Now that I’m a bit older and wiser(at least I hope), a big hero of mine on the subject of truth in reality is Anton Wilson. He advanced the idea of existential agnosticism….that is, one should be agnostic about EVERYTHING. Don’t assume anything. If someone asks you a yes or no question, answer them with…”maybe.” Don’t put your foot too firmly in any camp. Basically, it’s the idea that you should be open minded, but not so much that your brain falls out.

    Once you take Anton Wilson’s approach, conspiracy theories start to look pretty clumsy and juvenile. Also…taking his same approach…one can start to deconstruct the normal every-day elements of our society and hold them under the light of critical apprehension. Go ahead and take a look at some normal, average, every-day, taken-for-granted element of society…or your own life. Look at it closely and with fresh eyes…as if you’re seeing it for the first time. What do you think?

    If you do that, your jaw will start to drop at the realization that SO much of what we take for granted and assume is normal status-quo is actually nothing but insanity running on momentum. That’s how the most toxic, addictive, overdose-prone, and lethal drugs on earth(alcohol and cigarettes) can be 100% legal, while a safe, non-toxic, non-addictive, overdose-free, entirely non-lethal drug that increases creativity, sensitivity, empathy, joy, spiritual connection, and reverence for nature and life…can be 100% illegal.

    In fact, if a primate hominid wears long black fabric and hits a wooden hammer on a desk…society has decided that such a primate is allowed to make other primates live in a cage, surrounded by violent sociopathic primates. All for touching a plant that makes life better. However, the primates have also decided that it’s OK to ingest liquid that is toxic, poisonous, and potentially lethal to their bodies and minds.

    Gah….rant over. I guess what I mean to say is….conspiracy theories distract us from the genuine conspiracies that make up the utterly absurd fabric of our very society.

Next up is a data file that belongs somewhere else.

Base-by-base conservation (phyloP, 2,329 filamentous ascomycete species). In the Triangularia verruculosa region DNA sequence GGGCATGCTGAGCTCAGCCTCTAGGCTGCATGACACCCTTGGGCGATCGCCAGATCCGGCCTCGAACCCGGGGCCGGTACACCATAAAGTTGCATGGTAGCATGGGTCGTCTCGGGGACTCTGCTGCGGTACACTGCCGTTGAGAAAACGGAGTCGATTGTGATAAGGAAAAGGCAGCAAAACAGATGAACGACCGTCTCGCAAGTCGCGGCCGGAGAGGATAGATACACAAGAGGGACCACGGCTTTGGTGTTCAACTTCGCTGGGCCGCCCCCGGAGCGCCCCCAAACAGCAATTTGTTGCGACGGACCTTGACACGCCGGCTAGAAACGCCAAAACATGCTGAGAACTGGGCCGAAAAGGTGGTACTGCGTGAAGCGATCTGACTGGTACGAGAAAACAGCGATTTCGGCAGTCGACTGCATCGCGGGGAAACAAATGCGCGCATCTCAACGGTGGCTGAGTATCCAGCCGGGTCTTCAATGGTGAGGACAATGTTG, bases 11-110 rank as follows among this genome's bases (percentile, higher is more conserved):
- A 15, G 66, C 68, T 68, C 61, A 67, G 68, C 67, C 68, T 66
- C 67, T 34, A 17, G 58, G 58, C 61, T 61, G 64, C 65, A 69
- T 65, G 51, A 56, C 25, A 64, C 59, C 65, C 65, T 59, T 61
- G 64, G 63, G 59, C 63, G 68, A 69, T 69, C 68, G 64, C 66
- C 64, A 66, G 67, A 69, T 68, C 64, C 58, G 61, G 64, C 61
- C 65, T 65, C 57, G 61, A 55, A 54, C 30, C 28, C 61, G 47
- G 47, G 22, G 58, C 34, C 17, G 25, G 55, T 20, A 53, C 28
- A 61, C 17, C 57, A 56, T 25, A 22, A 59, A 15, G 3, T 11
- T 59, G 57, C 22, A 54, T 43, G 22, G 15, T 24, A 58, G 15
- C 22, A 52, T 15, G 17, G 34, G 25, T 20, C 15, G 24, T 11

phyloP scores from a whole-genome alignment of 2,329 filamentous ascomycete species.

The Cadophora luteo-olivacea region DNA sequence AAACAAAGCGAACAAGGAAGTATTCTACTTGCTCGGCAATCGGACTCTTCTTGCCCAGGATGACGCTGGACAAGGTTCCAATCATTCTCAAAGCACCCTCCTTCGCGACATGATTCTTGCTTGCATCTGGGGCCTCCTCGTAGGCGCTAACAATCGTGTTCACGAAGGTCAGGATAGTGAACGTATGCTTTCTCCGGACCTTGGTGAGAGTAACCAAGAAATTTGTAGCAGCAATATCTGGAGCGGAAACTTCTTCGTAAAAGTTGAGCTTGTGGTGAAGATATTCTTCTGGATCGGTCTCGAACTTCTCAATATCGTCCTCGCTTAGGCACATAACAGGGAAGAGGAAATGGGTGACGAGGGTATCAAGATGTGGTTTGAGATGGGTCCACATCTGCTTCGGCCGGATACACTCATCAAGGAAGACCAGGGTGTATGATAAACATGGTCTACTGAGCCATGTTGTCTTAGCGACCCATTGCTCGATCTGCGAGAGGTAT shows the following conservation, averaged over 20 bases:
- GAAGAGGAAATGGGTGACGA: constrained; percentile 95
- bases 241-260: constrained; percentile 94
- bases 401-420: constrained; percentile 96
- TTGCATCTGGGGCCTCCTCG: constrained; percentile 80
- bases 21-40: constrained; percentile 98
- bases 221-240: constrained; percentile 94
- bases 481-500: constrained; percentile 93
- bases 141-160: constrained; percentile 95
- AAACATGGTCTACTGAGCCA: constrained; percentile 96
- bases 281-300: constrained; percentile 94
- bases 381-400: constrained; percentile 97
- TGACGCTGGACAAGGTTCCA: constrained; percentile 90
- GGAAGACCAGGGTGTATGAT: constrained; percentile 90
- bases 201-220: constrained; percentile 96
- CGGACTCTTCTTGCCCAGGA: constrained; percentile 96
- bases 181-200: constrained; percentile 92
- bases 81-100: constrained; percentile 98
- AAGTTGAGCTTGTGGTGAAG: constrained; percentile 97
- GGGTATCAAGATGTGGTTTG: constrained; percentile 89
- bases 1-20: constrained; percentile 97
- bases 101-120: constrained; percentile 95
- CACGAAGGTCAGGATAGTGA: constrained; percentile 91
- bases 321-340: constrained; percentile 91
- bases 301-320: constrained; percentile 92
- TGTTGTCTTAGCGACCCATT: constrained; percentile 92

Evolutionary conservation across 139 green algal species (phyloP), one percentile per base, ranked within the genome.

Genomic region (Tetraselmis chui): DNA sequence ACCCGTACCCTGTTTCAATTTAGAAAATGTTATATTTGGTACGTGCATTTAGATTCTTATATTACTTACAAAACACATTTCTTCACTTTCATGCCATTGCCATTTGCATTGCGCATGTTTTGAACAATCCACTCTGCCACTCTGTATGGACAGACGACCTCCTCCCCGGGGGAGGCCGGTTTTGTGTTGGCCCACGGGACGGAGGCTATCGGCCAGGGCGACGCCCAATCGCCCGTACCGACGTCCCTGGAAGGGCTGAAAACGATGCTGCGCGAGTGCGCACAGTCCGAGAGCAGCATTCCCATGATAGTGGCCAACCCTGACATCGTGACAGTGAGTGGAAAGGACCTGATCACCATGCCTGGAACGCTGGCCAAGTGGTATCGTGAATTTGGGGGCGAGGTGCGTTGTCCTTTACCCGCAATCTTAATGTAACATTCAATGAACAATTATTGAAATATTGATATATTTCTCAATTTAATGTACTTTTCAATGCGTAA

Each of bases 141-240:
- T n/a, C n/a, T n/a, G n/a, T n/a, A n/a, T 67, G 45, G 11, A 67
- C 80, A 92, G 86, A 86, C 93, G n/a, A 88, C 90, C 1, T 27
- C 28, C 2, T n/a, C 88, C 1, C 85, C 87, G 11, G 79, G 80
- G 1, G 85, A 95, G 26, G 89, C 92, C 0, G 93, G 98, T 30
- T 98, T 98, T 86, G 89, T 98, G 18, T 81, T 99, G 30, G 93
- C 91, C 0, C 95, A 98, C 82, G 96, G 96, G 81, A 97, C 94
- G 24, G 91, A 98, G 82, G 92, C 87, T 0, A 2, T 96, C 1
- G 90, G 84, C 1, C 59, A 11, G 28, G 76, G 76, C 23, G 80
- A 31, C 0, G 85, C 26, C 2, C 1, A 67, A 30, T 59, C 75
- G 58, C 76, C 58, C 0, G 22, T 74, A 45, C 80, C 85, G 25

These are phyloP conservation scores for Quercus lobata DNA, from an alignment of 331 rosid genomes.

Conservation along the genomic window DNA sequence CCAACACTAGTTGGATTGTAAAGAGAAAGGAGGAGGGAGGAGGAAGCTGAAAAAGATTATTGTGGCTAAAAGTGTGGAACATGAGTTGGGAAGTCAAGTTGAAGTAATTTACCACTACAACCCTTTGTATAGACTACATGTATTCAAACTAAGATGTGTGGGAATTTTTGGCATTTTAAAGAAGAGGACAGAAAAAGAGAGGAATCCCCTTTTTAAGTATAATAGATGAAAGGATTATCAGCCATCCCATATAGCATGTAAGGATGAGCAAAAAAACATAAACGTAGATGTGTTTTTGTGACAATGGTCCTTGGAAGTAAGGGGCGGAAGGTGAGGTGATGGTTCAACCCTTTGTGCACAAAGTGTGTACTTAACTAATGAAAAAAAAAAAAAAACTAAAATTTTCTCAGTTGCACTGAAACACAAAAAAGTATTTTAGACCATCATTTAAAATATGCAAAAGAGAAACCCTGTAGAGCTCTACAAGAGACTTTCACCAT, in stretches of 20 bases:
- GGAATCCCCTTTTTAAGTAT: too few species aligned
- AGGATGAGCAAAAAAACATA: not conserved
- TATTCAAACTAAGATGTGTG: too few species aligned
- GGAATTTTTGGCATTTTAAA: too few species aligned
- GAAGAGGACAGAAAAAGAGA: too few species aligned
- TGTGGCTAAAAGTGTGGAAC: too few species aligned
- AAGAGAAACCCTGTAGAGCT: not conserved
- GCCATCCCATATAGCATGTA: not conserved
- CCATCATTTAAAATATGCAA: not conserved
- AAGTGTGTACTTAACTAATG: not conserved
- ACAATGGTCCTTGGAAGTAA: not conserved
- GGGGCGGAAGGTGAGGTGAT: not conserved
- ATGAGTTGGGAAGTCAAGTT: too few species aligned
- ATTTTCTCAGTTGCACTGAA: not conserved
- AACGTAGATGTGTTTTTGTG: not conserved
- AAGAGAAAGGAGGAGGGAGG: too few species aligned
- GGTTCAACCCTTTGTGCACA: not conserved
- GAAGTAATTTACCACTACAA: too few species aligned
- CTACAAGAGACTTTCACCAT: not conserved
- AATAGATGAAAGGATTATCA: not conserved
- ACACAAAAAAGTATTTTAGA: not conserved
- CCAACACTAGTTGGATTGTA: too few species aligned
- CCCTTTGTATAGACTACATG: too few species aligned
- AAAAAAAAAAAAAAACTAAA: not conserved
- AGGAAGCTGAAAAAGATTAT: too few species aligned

10. Rhoid Rager | Sep 5, 2013 at 9:59 pm |

    The issuance of money–the primary means of economic exchange (and thus, the primary means of out-sourced survival in our nature-alienated social world)–should be the baseline variable in judging whether or not there is a conspiracy of the few to *roughly* control the actions of the many. Should the issuance of money be deemed to be transparent, simple enough to understand by all, open to alternative types of currency, and controlled through a public mechanism in which anyone can have a say, then all derivative conspiracy theories are bogus and don’t deserve our intellectual energy. If the opposite….well…then, we’ve got some work to do.

  11. gustave courbet | Sep 6, 2013 at 6:56 pm |

    I suspects Matt includes these articles so that people can fume at their mischaracterizations. But I’ll toss in my two sense: The author of this article is ignorant to or purposely obtuse to the process of information control by self-interested elites to clandestinely shape events to their benefit. This is a well documented if underreported historical fact. Instead, the author waxes about the human tendencies toward paranoia and delusion and conflates ‘conspiracies’ with these admittedly common mental states. Yes people are crazy and yes conspiracies are part of the socio-political landscape.

    • Matt Staggs | Sep 7, 2013 at 1:47 pm |

      While I didn’t pull the trigger on this particular article, you are right: I love to chuck stuff onto the site and watch our readers tear into them like so many hungry, well-informed piranha. Our readers generally suffer no fools!